TheWrap business reporter Matt Pressberg spoke with CAA’s Colin Brady and Youku Tudou’s Catherine Zhang at TheGrill to discuss what’s next for China’s entertainment industry as streaming services and interest in premium content expand.
Zhang, who works as Director of International Content Cooperation at Youku Tudou, discussed the company’s recent acquisition by Alibaba and its plan to invest $1.5 billion in content creation, both for premium TV shows and for user-generated content.
“For the top content, the budget per episode is being set at around $2 million,” said Zhang. “We will also be starting programs to help cultivate our user-generated content from an early stage.”
On the American side, Brady, who is a corporate development executive at CAA, discussed how the relationship between American and Chinese production companies has changed. Rather than just export American shows to China, talent agencies are now providing Chinese studios with production teams and resources to bring that IP to life. As a prime example, he notes CAA’s hand in bringing American action star Frank Grillo into the cast of “Wolf Warrior 2,” which is now China’s biggest box office hit ever.
“The digital part is just gravy to us,” said Brady. “It’s about…the idea that a great writer or producer who’s American who will help make a project happen in China. They’re trying to understand how to make a movie of this scale.”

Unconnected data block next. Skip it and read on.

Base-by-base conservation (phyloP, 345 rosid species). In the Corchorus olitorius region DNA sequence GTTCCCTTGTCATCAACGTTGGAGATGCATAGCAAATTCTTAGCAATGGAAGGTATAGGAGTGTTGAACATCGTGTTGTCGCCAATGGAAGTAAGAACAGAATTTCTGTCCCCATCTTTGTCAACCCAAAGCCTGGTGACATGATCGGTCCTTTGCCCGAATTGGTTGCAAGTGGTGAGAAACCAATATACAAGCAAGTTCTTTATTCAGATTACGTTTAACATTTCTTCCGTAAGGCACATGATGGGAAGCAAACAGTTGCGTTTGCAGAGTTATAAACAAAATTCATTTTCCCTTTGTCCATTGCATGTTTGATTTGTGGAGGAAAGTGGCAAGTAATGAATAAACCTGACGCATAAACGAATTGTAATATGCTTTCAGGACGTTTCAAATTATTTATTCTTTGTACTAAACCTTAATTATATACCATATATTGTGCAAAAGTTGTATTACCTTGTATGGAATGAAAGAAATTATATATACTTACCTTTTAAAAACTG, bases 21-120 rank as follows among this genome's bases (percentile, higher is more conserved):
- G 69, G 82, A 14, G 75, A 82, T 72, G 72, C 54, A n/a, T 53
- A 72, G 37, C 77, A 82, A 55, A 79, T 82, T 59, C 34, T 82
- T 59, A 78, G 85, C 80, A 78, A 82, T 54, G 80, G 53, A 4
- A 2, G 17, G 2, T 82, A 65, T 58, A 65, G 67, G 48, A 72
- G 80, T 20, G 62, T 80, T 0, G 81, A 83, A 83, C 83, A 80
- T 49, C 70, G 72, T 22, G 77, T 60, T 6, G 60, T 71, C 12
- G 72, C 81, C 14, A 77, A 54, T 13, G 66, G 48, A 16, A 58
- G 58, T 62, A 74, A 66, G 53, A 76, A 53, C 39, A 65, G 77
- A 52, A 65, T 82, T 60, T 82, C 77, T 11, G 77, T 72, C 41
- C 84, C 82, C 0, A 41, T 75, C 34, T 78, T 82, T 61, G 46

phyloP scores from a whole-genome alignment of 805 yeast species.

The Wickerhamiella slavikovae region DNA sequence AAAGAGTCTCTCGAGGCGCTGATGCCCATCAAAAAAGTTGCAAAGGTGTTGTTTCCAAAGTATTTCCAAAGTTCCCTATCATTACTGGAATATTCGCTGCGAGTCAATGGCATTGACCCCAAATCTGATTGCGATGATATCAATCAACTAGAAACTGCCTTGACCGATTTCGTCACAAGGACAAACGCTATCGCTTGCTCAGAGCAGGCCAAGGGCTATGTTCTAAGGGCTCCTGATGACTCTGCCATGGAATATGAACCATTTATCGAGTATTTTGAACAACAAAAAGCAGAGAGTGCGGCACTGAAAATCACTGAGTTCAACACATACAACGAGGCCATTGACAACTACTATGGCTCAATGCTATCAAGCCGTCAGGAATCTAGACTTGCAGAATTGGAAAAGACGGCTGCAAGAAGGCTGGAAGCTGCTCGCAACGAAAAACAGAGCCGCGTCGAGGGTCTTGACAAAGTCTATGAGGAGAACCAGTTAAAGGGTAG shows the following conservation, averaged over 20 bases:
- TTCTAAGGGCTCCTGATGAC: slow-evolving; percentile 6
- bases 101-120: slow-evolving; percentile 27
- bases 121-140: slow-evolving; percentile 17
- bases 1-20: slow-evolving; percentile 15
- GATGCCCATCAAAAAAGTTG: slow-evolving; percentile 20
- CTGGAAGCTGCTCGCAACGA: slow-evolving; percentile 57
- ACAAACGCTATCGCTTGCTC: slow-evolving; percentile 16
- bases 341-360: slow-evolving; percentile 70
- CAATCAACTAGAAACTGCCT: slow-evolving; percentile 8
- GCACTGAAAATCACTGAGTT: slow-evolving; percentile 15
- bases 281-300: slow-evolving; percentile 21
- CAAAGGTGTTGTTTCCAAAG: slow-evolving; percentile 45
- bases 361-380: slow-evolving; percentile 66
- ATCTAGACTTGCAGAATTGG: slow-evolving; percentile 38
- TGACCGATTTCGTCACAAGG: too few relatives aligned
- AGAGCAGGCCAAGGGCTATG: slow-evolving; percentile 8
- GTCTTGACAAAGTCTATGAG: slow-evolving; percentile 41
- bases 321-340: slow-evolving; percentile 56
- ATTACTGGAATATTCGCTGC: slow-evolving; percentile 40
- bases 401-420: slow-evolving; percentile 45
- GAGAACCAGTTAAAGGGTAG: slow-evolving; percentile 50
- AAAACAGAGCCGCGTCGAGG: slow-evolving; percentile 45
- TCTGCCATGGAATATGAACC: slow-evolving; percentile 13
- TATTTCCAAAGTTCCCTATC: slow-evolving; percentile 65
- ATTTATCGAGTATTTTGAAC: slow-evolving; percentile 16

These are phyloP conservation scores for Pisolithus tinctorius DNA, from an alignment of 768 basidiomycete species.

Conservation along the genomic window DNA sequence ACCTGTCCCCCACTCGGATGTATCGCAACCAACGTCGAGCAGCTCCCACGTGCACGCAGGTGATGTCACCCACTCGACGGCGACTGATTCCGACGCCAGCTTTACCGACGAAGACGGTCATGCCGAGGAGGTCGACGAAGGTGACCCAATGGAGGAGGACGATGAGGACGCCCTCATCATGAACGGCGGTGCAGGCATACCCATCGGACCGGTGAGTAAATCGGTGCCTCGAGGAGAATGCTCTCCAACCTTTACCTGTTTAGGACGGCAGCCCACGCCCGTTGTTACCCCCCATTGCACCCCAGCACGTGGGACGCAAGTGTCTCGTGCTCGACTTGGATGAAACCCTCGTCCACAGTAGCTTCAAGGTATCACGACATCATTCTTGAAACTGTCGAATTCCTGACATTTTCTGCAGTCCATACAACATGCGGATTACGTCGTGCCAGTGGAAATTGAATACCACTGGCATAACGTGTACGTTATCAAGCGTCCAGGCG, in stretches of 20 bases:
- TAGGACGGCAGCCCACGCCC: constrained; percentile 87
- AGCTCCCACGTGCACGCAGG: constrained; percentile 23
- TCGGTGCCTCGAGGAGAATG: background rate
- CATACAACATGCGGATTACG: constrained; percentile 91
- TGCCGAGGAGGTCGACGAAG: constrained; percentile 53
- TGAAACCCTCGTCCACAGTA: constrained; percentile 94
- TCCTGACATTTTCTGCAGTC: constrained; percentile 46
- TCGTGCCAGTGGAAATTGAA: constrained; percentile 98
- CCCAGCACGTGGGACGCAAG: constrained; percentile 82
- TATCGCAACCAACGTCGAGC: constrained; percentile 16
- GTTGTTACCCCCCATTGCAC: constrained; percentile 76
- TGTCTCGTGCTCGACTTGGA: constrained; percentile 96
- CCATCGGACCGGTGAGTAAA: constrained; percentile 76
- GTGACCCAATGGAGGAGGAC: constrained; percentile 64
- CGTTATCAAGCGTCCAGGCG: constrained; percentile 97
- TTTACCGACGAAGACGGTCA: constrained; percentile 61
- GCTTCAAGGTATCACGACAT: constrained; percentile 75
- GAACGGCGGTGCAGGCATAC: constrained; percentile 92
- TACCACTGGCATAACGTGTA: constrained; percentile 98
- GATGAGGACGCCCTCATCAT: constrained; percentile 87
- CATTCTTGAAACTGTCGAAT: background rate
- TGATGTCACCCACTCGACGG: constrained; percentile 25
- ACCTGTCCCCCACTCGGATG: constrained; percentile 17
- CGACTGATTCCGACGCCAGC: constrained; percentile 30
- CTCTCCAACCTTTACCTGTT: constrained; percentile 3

Brady and Zhang stressed that China’s streaming market is very different from the markets in the rest of the world, thanks to China’s population and access to digital platforms.
“The market just evolved differently,” explained Brady. “There’s something like 700 million active mobile users and about 300 million are connected to the same platform. There’s nothing comparable to that in the U.S. Also, the mobile phone doesn’t have a credit card on file attached to it. It is the card on file…so the potential for a much frictionless form of monetization is there if you can get the eyeballs on your content.”
The panel also discussed the hot trend in China of virtual gifts, in which fans of online stars can send their favorite streamers emojis that can be redeemed for cash.
“The gifts aren’t the only ways creators monetize themselves,” said Zhang. “There are a lot of brands who see the value of this digital platform. For them, the most valuable thing is traffic, so these creators can monetize themselves by pushing traffic to other platforms.”
It’s an entire economy built off personalities, and while YouTube has developed similar stars in America, Brady says that in China there’s far more interest in their stars’ everyday lives.
“There was one streamer who was caught in traffic during Paris Fashion Week, and there was some branding in it and millions of viewers tuned in,” he said. “People want to feel like they know these people, so creators invite them into their everyday lives.”